Ashbourne gets ready for historic Shrovetide football

Ashbourne Shrovetide Football Ashbourne's Shrovetide football game is more like a huge rugby scrum

Related Stories

A Derbyshire town will host one of the country's oldest "sporting" traditions on Tuesday and Wednesday.

Shops will board up their windows and businesses will close early as the Ashbourne Shrovetide football game takes over the town.

Hundreds of players for each side - called the Up'ards and Down'ards, depending on which side of River Henmore you were born - battle in the streets to get the hand-painted cork-filled ball to goals three miles apart.

The ball is "turned up" - thrown to the waiting crowd - at 1400 GMT and the game often lasts well into the night.

Despite being called a football game, it rarely involves kicking the ball and more closely resembles a huge rugby scrum heaving and pushing its way through the town.

'Blood, spit and tears'

The hug, as it is known, may consist of a couple of hundred players and is a source of great rivalry as to which team is triumphant in each game.

But it is not for the faint-hearted.

One player who has witnessed most aspects of the game is Steve Bloor - a Down'ard by birth, meaning he was born south of the Henmore.

He said: "Being in the hug is a bit like being in a pressure cooker.

Start Quote

Being in the hug is a bit like being in a pressure cooker. It's hot and noisy”

End Quote Steve Bloor Shrovetide football player

"It's hot and noisy. All you can smell is sweat, blood, spit and tears.

"It's like being in a different world."

Bloor now owns the ball he scored in 2009 and has a memory he will never forget: "[Scoring] is the most fantastic feeling to an Ashburnian - it's better than scoring the winning goal in the World Cup," he said.

"There must have been 2,000 people lining the riverbank as the hug pushed towards goal. The noise was phenomenal and as we approached the post I had a feeling that maybe it was my time."

Ashbourne's Shrovetide game is thought to date back more than 1,000 years, though historical records were lost in a fire at the Shrovetide Committee office at the end of the 19th Century.

The modern game takes place over two days and is enjoyed by thousands of people.

Goals are mill wheels set in huge stone plinths on the banks of the Henmore Brook at the sites of two former mills.

To score, a player must stand in the Henmore and tap the ball three times against the wheel.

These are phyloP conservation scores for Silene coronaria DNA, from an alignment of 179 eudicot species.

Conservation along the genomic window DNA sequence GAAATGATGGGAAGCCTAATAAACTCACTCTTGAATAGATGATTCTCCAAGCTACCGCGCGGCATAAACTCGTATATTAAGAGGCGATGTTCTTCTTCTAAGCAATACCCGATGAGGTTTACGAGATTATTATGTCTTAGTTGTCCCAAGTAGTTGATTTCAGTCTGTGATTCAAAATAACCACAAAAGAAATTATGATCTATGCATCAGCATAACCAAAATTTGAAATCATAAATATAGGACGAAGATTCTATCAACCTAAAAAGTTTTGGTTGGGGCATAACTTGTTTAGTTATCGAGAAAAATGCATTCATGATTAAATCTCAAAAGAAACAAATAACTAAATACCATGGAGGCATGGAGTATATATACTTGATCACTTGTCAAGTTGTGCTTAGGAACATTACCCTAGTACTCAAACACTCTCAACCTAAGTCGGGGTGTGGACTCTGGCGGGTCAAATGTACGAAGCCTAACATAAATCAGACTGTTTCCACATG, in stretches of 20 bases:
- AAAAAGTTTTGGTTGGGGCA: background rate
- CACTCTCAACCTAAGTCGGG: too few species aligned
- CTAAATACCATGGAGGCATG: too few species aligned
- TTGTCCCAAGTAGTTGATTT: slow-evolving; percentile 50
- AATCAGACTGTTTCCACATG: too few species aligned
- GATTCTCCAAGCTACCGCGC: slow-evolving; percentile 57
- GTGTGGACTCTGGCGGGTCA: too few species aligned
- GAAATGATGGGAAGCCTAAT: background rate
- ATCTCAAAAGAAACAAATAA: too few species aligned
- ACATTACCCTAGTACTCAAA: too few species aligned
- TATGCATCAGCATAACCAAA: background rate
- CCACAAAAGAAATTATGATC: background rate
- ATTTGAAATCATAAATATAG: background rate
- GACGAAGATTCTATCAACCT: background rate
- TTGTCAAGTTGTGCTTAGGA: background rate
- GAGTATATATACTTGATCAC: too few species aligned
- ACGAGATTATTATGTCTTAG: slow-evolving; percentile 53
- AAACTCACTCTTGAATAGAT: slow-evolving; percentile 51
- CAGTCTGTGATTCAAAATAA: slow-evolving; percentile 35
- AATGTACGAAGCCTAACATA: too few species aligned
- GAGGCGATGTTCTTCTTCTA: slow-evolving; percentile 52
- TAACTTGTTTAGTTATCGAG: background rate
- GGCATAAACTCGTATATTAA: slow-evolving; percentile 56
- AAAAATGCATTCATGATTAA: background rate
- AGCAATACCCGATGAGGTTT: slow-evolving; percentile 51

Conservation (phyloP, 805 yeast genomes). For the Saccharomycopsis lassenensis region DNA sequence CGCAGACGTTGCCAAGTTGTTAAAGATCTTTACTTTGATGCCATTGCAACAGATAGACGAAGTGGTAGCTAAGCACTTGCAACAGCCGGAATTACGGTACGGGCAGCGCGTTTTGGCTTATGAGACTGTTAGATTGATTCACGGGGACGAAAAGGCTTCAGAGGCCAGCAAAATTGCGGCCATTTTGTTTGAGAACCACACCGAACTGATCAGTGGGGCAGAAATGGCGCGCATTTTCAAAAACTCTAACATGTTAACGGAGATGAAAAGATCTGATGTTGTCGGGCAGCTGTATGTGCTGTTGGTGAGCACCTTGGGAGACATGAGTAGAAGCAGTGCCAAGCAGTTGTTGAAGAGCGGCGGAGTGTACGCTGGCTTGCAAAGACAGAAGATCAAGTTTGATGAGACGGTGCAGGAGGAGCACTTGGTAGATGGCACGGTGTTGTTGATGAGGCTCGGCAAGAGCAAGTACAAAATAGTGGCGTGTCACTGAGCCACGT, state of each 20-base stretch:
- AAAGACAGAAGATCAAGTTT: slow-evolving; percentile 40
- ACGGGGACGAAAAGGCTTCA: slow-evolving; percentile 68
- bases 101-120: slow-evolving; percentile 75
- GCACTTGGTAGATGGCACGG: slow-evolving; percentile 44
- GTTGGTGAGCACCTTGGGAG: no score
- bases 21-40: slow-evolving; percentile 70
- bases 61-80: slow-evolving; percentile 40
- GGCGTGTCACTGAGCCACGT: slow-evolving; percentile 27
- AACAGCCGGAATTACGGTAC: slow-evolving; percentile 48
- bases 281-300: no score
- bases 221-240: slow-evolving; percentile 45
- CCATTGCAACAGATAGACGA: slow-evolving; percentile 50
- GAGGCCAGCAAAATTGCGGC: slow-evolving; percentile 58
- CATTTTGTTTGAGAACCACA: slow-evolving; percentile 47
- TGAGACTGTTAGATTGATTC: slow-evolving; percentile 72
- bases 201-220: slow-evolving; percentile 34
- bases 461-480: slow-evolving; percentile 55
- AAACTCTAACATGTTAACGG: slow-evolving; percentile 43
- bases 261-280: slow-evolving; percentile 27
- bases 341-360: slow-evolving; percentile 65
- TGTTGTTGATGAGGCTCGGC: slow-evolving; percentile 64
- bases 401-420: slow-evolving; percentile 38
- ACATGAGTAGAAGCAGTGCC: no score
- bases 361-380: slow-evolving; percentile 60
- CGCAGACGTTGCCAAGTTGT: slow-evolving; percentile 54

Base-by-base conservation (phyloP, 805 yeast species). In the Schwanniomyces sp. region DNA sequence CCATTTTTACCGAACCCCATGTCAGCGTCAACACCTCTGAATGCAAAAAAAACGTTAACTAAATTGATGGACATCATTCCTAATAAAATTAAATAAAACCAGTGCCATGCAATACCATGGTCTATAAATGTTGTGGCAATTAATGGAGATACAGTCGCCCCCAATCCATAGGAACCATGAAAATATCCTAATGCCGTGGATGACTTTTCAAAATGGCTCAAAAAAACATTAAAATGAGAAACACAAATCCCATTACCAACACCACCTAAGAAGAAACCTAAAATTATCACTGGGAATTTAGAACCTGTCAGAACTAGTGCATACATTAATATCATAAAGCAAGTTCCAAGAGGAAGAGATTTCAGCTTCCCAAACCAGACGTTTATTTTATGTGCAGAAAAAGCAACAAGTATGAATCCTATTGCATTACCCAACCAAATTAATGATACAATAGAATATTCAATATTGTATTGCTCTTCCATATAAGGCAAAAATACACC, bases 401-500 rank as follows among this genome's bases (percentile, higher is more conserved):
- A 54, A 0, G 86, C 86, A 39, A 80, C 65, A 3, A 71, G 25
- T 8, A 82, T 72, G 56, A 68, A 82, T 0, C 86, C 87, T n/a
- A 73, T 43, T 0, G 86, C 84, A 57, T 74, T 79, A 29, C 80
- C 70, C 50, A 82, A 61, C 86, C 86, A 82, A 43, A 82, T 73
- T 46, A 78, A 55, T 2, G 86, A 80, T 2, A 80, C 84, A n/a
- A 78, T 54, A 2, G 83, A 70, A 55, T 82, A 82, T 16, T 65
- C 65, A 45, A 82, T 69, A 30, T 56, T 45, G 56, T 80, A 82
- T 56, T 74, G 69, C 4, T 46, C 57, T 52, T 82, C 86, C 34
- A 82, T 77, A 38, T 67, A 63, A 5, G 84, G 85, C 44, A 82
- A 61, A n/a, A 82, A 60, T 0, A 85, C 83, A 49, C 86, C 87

Scoring at Ashbourne Shrovetide Crowds usually gather at the site of the goals to see the ball scored

Scoring means you will be carried back into the town by your team shoulder high and cheered by hundreds of spectators.

Prior to the start each day, a special Shrovetide lunch is held, usually in the game's spiritual home, the Green Man Royal Hotel.

However, organisers decided to move the venue this year due to uncertainty about the sale of the hotel. The lunch will instead be held at the town's leisure centre.

Despite the intense rivalry, Steve Bloor knows it is a good-natured affair. He said: "Yes, it's rough but it's not violent. We all end up with cuts and scrapes and sometimes a bloody nose.

"But once the game ends we're all the best of friends.

"Come Wednesday night, we'll all be out, Up'ards and Down'ards, enjoying a pint together."

The game received royal assent in 1928 when the Prince of Wales, later Edward VIII, turned up the ball.

Prince Charles started the game in 2003.

More on This Story

Related Stories

BBC Derby

Weather

Derby

15 °C 8 °C

Features

  • chocolate cake and strawberriesTrick your tongue

    Would this dessert taste different on a black plate?


  • Duke and Duchess of Cambridge and Prince George leaving New Zealand'Great ambassadors'

    How New Zealand reacted to William, Kate - and George


  • Major Power Failure ident on BBC2Going live

    Why BBC Two's launch was not all right on the night


  • Front display of radio Strange echoes

    What are the mysterious sequences of numbers read out on shortwave radio?


  • A letter from a Somali refugee to a Syrian child'Be a star'

    Children's uplifting letters of hope to homeless Syrians


BBC © 2014 The BBC is not responsible for the content of external sites. Read more.

This page is best viewed in an up-to-date web browser with style sheets (CSS) enabled. While you will be able to view the content of this page in your current browser, you will not be able to get the full visual experience. Please consider upgrading your browser software or enabling style sheets (CSS) if you are able to do so.